Decades of Pride: FX Docuseries showcases LGBTQ history
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In six episodes made by six directors, FX's Pride Docuseries showcases six decades of stunning and deeply touching interviews and archival footage to visualize the more than half century of struggles and achievements of LGBTQ leaders, activists, artists and everyday people who became pivotal contributors to civil rights and equality.
Killer Films (This American Life, Mildred Pierce) and Sundance World Cinema Grand Jury Prize winning VICE Studios (Flee, The Report) are the producers of Pride, a six-part documentary series chronicling the struggle for LGBTQ civil rights in America from the 1950s through the 2000s.
The limited series spans the FBI surveillance of homosexuals during the 1950s Lavender Scare to the "Culture Wars" of the 1990s and beyond, exploring the queer legacy of the Civil Rights movement and the battle over marriage equality.
With six renowned LGBTQ directors exploring heroic and heartbreaking stories that define us as a nation, we get six different documentary styles as well.
Episode 1: 'People Had Parties, directed by Tom Kalin, includes rare home movies of queer people in the 1950s and the repression of the McCarthy era.
Episode 2 focuses on 'Riots & Revolutions,' and Director Andrew Ahn blends historic protest footage with interviews of marginalized communities, women of color and trans people.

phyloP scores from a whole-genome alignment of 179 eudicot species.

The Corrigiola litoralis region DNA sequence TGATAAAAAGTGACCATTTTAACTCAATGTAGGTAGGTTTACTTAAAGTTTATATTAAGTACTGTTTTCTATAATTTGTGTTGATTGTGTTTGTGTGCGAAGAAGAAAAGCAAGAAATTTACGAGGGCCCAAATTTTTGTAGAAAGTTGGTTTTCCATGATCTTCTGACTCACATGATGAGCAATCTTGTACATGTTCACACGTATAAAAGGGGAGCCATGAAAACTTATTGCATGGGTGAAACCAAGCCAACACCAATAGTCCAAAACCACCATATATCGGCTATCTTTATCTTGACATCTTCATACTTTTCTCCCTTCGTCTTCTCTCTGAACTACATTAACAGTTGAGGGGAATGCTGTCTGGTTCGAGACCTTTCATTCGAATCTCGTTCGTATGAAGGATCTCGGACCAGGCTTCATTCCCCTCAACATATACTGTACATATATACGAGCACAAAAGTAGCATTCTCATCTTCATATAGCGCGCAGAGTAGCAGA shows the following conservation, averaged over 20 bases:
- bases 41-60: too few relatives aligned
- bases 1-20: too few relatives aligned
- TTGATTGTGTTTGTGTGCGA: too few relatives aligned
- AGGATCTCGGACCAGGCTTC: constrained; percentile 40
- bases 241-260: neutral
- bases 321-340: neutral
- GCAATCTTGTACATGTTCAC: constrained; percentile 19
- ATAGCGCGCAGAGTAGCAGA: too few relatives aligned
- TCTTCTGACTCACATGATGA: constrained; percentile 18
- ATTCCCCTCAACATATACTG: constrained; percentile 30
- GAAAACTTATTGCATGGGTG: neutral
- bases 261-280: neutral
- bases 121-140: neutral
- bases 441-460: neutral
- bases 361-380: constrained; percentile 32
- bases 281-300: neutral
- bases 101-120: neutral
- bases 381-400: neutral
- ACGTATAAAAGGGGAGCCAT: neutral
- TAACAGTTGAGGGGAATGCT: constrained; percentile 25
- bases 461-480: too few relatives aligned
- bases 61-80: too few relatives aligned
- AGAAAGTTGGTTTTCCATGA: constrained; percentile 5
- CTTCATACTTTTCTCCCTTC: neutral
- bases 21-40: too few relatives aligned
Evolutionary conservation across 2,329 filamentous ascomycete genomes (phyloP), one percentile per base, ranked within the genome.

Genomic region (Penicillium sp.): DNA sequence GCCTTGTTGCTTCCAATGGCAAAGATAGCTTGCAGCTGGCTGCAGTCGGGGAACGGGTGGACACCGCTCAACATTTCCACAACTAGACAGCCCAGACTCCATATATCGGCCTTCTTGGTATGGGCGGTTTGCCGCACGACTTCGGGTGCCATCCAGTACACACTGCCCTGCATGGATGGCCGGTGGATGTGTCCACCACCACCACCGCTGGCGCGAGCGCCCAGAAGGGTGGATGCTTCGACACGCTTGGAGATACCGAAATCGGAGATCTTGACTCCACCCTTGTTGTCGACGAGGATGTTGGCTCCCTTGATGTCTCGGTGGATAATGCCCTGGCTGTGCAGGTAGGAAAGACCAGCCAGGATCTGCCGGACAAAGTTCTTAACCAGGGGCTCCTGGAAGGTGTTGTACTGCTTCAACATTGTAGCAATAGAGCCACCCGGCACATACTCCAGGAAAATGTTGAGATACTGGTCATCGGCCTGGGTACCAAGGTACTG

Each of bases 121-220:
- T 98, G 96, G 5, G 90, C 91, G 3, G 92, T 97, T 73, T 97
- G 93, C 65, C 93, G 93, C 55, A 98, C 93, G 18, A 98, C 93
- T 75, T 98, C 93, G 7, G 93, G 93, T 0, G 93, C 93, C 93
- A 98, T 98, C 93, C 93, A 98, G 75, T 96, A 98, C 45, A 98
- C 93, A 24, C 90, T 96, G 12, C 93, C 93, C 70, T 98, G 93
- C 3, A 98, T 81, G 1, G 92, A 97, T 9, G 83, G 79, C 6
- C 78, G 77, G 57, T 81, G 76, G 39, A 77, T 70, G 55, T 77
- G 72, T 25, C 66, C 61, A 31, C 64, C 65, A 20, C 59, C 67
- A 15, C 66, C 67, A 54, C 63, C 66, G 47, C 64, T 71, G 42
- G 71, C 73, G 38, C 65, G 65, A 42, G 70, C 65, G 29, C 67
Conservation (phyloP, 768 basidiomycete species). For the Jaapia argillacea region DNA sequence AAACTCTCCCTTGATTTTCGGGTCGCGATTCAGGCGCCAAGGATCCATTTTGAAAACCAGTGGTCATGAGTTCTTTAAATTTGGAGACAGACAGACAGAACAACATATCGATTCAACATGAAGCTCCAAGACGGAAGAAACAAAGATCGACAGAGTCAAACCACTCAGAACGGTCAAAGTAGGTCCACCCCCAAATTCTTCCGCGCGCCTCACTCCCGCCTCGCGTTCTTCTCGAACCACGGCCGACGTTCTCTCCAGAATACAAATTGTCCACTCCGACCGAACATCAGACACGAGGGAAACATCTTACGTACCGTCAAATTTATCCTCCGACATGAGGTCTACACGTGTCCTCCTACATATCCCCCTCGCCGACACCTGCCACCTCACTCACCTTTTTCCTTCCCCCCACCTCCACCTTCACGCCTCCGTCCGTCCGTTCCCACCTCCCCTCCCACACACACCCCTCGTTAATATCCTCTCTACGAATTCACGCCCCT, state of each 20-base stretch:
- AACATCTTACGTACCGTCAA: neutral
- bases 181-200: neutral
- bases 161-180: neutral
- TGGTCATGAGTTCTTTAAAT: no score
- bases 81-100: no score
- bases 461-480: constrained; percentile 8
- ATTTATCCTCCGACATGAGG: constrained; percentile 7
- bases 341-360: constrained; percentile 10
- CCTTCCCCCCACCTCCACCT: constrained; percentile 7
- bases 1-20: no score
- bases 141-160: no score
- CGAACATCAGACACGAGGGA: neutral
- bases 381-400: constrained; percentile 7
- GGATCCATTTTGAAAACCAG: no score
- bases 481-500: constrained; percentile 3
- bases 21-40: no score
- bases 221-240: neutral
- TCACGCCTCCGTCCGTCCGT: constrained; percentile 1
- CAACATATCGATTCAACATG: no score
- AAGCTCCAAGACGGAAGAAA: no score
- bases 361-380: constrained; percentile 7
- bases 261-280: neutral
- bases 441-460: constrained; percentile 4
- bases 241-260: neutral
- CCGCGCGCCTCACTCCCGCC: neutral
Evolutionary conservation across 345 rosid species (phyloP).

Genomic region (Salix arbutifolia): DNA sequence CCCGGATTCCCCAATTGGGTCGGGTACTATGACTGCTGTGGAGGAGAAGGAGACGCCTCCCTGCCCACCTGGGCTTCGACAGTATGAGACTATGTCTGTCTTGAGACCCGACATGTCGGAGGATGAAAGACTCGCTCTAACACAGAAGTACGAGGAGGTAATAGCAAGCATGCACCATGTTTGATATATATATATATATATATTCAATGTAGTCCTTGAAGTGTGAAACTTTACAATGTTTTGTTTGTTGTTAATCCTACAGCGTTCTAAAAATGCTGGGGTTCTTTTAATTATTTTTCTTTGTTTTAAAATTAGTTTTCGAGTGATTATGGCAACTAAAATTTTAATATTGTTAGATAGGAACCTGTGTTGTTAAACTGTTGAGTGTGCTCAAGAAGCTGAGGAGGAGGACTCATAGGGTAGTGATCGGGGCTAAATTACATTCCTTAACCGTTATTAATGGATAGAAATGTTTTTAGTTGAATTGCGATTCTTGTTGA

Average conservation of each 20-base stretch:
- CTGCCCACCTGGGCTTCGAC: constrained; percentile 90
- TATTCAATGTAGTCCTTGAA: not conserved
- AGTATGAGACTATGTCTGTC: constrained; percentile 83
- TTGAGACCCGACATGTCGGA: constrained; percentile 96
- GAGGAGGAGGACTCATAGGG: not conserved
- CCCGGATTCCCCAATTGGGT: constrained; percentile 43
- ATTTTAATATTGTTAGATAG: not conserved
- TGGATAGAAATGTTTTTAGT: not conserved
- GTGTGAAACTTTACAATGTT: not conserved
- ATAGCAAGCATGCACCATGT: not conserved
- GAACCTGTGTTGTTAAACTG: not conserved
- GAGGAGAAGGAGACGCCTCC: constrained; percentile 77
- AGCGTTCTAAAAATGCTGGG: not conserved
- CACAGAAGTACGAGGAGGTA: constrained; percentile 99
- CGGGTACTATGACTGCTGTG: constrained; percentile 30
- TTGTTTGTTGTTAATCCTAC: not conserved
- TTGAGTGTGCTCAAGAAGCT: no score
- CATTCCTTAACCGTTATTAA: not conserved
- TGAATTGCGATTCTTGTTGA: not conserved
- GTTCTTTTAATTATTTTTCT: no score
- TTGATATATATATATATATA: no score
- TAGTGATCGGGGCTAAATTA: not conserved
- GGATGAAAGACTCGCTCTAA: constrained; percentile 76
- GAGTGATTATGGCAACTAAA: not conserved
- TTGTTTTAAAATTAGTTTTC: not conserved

In Episode 3, 'The Vanguard of Struggle,' Director Cheryl Dunye interweaves archival footage, personal testimonies and interviews to show how the 1970s helped forge a national movement, from the first Gay Pride march, to the rise of artists like filmmaker Barbara Hammer and poet Audre Lorde, to the confrontation of intersectional feminism and the backlash and opposition from the religious right.
Anthony Caronna and Alexande Smith co-directed 'Underground,' the fourth 1980s episode, which focuses on downtown New York's scene, including AIDS activist Ann Northrup in footage (by the late Robert Hilferty) of the infamous 1989 ACT UP Stop the Church protest at St. Patrick's Cathedral. Uptown stories include rare scenes of the Black ball culture (later dramatized in FX's series Pose).
Yance Ford's 1990s 'Culture Wars' recalls the "friendly" Clinton-era continued struggles, and the final episode, 'Y2Gay,' by Ro Haber, compares our increased rights and mainstream visibility with trans struggles.
The series doesn't just focus on known leaders. Discover the legacy of attorney and memoirist Madeleine Tress, and 1980s videographer Nelson Sullivan, who chronicled a vanishing downtown New York City during the AIDS epidemic.
The series also features international figures such as Civil Rights pioneer Bayard Rustin, Senators Tammy Baldwin and Lester Hunt. Acclaimed local author Brontez Purnell is also included among the interviewees.
Said Producer Christine Vachon, "It's just critical that we get our stories told."
Three of the six episodes premiere on FX and Hulu May 14.
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